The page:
12. Antonov An.225 Mrija (04957) 1:144 Revell Beginning life as an enlargement of the An-124, the An-225 was developed to carry the Soviet Buran Space Shuttle, which obviously wasn't to be a long engagement, and after a period in mothballs, it was re-engineered to be used by Antonov for carrying oversize loads, which it now does all over the world. There is only one airframe in existence due to the expiry of funding during construction of the 2nd airframe, which after more than a few false-restarts, only now might see completion to be used by another carrier in China. It holds a few world records for wingspan of an operational aircraft and for carrying the heaviest single load. The conversion of the An-124 involved lengthening the fuselage and wings to accommodate another two engines, and of course the number of wheels and gear legs were increased too to spread the load around, with the innovative "kneeling" nose wheel arrangement that makes loading cargo through the front visor an easier task. Its first commercial flight involved transporting four main battle tanks, a task that gives an idea of the huge capacity in terms both of volume and weight that this monster has. It has been surprisingly active, as its capacity and cost hits the right spot on more occasions than you would think. It also pinched the title of largest cargo plane in service from the American C-5 Galaxy, which it is fairly substantially bigger than, even in 1:144. The Kit This is a re-release from Revell of their completely new tool. At first look it might seem an odd choice when you consider that there is only one airframe extant on this blue marble of ours. That said, it is a stunningly massive monster of a gigantic behemoth. Seriously though, if you've ever seen this aircraft at a show or in the air, it will have made an indelible impression on your retina, as your mind struggles to comprehend just how large it is. The same thing will probably cross your mind when you admire the box on the shelf of your local hobby shop, or when it arrives at your front door. It's a big'un with the box measuring 43 x 60 x 12cm, and yes. It's also a top-opener, which is nice. There are only seven sprues of white styrene, plus one of clear parts, but with the exception of the clear parts, they're pretty large sprues, and there are a lot of parts. The boxing is very much a paired down version of the original kit, there is no separate nose, no interior and no landing gear, indeed a stand is now included to display the model on. First impressions are excellent. The quality of the tooling is very fine and crisp as befits a 1:144 model, with lots of detail.. The breakdown of the parts also shows a great deal of thought has been put into the construction and long-term welfare of the model once it is on display. Construction begins with the interior structure that will support the massive kit, there are to bulkheads and a linking part. The tiny cockpit is a single part that is painted up and attached to the top of the roof at the front, while another spacer is fixed to the roof toward the rear of the assembly. At this point the fuselage is still open aft of the wing leading edge, which is closed by the large T-shaped insert that has a sturdy spar applied to its inside, and includes the inboard upper section of the wings for strength and to prevent any tricky seams being pulled open by the weight of the wings. At the rear another spar is installed in the tail to accept the empennage later in the build. The canopy is fitted at this point too, sliding in from the front. A similar insert is fitted under the fuselage straddling the main gear bays. As already mentioned, the upper wing root is a single part that spans the fuselage, and has a stiffening spar fitted to stop the model's own weight from pulling it apart. The upper wing panels are attached to the end of this centre section, with a portion of the spar and a U-shaped mating surface also helping seam integrity. This is all then hidden away by closing up the wing using the full-span lower panel, which is repeated on the other side, with clear wingtip lights added. The Mrija's angled H-tail is next, with the upstands and the horizontals made up from two parts each, fitted together over the aft spar to obtain the correct angle, with the uprights perpendicular to them, as shown in a scrap diagram. The two dorsal humps over the wing roots are made up from two parts each and applied to the surface on their raised positions. At this stage the 225 is looking like the world's biggest glider, as the wings are devoid of engines, of which you must now build six. The internals are identical, so with the fan, trunking and intake lip added together, they are inserted into the six external housings and pylons that are all different, so take note of which construction step each one represents with a mark inside the pylon or similar. Each wing also has six flap actuator fairings, which are two parts each and again fit in only one slot on the wing, so be careful not to get them mixed up. With those in place, the engine pods are added to their recesses on the wing, locating with two pins for additional strength. As this is the in-flight option has all the bay doors fitted flush. After a few aerials are fitted on the nose, additional drawings show how the two open options should look once complete. Markings One airframe in existence, so there's one scheme, right? Not quite, this decal sheet has markings the airframe wore 1992 to 2007, and the slightly different ones 2007 to 2008 The decal sheet is very long, as it has a set of cheat lines, they are printed for Revell by Cartogrf (designed by Daco), with good registration, sharpness and colour density, with a thin gloss carrier film cut close to the printed areas. The only thing that I will mention is that the yellow in the Ukrainian national markings is printed as orange for some reason? Conclusion It's hard not to be impressed by this kit, and not just from a point of view of size. The quality of the tooling is excellent, the level of detail is first-rate, and the engineering expertise that has gone into creating it is impressive, demonstrating a desire for the complete model to sit on your shelf for years to come without concern for it pulling itself to pieces under its own weight. Splendid! The price-point represents good value when compared to other similar-sized kits, and what's included improves that further. If you have the space in your stash and/or on your shelf, there's nothing holding you back, and even if you don't have the space, when has that ever stopped us? Extremely highly recommended. Revell model kits are also available from all good toy and model retailers. For further information visit or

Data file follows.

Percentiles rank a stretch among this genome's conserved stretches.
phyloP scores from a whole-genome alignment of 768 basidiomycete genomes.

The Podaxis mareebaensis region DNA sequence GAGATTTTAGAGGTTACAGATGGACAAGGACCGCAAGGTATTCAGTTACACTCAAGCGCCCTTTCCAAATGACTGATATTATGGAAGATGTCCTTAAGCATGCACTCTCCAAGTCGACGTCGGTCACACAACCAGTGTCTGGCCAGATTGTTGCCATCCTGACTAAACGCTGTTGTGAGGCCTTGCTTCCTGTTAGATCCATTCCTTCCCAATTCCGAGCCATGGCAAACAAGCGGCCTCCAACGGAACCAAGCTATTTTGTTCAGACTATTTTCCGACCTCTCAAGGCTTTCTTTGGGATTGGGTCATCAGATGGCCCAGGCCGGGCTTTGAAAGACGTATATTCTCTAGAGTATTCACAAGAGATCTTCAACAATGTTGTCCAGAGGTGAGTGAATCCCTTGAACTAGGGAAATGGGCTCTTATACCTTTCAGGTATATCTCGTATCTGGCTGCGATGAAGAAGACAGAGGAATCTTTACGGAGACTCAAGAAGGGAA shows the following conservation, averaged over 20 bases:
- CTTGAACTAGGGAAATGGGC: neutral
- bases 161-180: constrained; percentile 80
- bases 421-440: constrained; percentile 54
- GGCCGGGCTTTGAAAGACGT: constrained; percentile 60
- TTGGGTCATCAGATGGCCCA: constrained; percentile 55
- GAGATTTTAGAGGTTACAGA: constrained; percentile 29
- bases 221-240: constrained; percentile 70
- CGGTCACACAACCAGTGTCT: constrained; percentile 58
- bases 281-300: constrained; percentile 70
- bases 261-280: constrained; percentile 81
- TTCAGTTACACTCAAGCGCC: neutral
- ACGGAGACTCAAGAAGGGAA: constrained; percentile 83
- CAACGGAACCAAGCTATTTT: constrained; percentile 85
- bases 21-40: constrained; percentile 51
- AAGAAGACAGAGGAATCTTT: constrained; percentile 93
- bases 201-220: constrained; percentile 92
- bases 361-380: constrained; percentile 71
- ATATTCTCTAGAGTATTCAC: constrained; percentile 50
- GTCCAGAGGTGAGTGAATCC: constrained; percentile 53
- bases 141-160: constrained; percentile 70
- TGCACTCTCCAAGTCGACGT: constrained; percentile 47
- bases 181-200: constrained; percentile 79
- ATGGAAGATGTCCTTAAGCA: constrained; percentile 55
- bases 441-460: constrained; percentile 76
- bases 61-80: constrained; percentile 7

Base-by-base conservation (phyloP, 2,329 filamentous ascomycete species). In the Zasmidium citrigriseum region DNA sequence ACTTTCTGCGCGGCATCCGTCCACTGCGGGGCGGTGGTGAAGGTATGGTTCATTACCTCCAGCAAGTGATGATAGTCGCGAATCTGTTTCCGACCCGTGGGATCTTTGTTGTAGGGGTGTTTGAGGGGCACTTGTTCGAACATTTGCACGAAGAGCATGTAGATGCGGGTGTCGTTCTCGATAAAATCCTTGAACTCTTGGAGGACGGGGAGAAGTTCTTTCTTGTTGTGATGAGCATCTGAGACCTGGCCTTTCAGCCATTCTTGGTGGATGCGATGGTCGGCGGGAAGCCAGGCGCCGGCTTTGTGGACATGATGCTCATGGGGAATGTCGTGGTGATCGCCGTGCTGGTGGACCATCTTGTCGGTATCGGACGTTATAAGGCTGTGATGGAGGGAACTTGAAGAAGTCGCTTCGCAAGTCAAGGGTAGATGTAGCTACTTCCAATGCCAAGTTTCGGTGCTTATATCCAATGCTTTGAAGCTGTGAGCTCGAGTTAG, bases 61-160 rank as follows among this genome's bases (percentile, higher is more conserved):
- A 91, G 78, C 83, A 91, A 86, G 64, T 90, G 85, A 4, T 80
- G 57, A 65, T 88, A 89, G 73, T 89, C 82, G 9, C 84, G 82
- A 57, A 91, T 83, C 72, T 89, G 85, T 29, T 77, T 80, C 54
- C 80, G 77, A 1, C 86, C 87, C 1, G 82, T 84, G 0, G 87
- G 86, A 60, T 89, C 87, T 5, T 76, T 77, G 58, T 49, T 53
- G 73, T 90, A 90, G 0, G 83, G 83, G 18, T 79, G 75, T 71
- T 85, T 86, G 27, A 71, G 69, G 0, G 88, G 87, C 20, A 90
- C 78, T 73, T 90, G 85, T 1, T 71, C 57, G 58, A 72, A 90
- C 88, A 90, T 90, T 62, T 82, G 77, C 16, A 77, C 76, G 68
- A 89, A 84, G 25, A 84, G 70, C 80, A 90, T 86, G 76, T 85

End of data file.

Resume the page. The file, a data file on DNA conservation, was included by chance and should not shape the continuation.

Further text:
13. First serious bit of modelling I've attempted in about forty years – so guess that makes me a newbie! My first experience of photoetch, acrylics, airbrush... you name it. So I wanted to do a subject I felt a connection to, and something that would stretch me to the max. So it's Revell's 1/32 Schnellbomber which will assume the guise of 4D+DH 'Dora Heinrich' of 1.KG30.